“Uddingston, 15th January, 1810
Sir, In compliance with your request, I shall endeavour to give you a short account of the alterations and improvements which I have made upon the plough, within these last fifteen years. About the year 1794, the only plough in general use in this part of the country, and through the western parts of Scotland, so far as I know, was the old Scotch plough, and that constructed by Mr Small, cart and plough-wright in Midlothian. These ploughs were either procured from Mr Small himself, or from other plough makers in the neighbourhood of Edinburgh, who had been instructed by him. They had acquired such celebrity, that many plough-wrights, in different parts of Scotland, endeavoured to copy them. But as some of the artists, who attempted to do so, did not fully understand the principles on which these ploughs were constructed, many of those who were made after the figure of Mr Small’s plough, and of course obtained his name, were far from being equal to those made by himself, or according to the original design.
About that time, Mr Thomas Findlay, farmer in Cambuslang, an intimate friend of mine, procured one of the ploughs made by Mr Small, or on his model, which he found made very bad work, especially on lea land. Mr Findlay, who is a very intelligent man, and had paid attention to the principles of mechanisation, immediately constructed a plough, somewhat improved, as he thought, in the wood work: and to which he affixed Mr Small’s mould board and iron work. The plough so constructed was found to be in many respects superior to those formed on Mr Small’s plan, as will be explained in course.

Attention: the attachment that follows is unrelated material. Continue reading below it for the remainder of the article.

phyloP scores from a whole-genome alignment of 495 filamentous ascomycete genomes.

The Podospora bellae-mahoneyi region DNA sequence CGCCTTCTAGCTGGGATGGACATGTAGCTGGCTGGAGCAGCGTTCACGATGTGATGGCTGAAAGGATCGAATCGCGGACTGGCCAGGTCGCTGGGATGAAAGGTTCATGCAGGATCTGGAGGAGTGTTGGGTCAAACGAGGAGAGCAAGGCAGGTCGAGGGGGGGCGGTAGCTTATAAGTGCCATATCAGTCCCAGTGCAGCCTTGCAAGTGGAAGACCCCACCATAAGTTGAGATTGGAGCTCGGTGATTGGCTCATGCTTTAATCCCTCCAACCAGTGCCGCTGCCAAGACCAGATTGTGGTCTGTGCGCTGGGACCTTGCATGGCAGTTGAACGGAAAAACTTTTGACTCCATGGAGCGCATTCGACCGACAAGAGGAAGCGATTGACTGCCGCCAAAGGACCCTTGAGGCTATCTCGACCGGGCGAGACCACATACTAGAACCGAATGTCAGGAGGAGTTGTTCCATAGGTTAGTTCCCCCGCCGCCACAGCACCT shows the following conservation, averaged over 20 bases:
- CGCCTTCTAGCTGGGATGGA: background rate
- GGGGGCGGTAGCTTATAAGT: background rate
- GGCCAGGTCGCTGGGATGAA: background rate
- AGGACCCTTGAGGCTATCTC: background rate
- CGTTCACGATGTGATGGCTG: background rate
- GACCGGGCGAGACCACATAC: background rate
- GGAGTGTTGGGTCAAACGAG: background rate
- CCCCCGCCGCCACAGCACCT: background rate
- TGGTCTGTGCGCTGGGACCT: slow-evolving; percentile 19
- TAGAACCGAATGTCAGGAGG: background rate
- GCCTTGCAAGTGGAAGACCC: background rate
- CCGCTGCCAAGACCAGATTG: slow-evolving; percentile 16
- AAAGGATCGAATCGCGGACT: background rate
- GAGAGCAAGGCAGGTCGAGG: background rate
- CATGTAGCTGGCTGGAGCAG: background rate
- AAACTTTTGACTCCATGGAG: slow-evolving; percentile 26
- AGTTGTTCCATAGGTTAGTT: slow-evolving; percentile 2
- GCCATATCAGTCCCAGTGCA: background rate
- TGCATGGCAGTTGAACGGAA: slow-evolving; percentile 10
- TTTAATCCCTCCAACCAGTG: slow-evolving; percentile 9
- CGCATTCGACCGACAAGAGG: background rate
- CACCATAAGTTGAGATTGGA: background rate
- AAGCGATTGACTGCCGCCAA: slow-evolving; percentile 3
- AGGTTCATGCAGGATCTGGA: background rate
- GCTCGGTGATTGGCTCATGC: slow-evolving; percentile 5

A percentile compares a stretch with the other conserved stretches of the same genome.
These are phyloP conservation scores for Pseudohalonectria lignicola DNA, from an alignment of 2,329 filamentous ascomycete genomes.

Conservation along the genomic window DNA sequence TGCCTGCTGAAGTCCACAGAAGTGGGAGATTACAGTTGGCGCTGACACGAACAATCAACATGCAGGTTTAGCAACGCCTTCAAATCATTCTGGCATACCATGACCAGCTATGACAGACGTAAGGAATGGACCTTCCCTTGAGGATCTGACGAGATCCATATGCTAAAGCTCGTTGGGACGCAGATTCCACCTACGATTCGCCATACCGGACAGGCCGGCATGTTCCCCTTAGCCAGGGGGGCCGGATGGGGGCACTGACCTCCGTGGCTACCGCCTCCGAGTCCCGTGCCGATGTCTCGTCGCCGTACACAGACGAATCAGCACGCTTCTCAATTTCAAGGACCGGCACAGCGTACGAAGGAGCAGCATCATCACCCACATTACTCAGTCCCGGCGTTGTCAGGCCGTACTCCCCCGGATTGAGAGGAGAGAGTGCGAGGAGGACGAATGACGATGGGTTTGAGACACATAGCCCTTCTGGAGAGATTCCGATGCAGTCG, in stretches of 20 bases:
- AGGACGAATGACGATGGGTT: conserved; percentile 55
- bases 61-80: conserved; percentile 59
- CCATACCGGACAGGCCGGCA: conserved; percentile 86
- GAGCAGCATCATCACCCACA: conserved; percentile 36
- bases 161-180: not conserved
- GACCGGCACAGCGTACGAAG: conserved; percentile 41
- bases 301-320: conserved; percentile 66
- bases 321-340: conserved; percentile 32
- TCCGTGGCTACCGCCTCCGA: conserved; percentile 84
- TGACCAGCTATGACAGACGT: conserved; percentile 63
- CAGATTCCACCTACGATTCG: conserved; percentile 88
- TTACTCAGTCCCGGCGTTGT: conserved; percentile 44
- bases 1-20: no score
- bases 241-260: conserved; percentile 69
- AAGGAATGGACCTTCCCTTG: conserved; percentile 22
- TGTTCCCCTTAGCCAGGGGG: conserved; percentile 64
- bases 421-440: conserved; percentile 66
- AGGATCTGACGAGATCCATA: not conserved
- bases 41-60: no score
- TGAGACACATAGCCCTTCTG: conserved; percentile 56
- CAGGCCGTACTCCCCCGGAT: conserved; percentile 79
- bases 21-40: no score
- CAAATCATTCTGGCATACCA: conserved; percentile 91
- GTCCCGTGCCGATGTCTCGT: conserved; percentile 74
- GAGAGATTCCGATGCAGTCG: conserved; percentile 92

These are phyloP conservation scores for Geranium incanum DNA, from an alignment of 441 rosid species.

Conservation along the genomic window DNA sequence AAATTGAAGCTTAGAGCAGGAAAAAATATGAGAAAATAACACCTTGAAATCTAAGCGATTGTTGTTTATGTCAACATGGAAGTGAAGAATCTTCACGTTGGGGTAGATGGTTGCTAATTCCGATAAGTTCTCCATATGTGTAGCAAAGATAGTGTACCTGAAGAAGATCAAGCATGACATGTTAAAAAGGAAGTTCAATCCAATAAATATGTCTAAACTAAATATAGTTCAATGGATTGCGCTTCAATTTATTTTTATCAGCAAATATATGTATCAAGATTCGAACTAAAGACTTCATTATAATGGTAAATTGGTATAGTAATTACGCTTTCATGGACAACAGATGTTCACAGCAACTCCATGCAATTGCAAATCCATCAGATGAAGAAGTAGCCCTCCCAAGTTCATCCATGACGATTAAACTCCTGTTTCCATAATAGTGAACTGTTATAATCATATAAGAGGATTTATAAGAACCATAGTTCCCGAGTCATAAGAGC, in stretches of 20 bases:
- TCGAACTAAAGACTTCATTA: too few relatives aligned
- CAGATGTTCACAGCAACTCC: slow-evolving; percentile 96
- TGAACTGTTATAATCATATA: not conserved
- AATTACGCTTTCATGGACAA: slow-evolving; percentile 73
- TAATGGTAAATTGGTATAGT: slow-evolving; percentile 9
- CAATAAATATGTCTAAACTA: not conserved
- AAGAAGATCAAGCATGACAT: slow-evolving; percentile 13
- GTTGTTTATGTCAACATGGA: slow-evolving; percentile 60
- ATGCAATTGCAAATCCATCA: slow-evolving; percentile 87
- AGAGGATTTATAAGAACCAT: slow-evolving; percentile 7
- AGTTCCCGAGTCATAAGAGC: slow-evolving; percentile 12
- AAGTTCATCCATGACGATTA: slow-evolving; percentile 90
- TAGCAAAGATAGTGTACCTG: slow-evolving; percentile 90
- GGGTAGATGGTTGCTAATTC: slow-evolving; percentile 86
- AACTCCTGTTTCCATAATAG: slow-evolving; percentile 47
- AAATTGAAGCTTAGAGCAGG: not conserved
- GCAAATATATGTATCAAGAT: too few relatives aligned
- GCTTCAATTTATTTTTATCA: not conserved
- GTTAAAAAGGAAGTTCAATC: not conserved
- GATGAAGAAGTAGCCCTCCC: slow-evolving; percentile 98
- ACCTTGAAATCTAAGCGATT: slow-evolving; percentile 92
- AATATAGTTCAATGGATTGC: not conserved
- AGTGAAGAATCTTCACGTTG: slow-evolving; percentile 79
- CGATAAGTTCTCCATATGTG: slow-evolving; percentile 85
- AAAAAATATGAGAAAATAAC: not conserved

Being often in company with Mr Findlay, our conversation frequently turned upon improving the form of the plough; in consequence of which I gave up with another profession, to make plough making my sole business.
From 1794 to 1798. I formed the wood-work of all the ploughs which I made, on the improved plans suggested by Mr Findlay; but I still continued to use Mr Small’s mould board. During that period, however, my ploughs did nt reach farther than my immediate neighbourhood; which is generally a strong clay soil. Though my ploughs, at that time, made better work than those formerly used; yet they did not cut out such a deep and narrow furrow as the farmers wished, and did not make near work in lea land.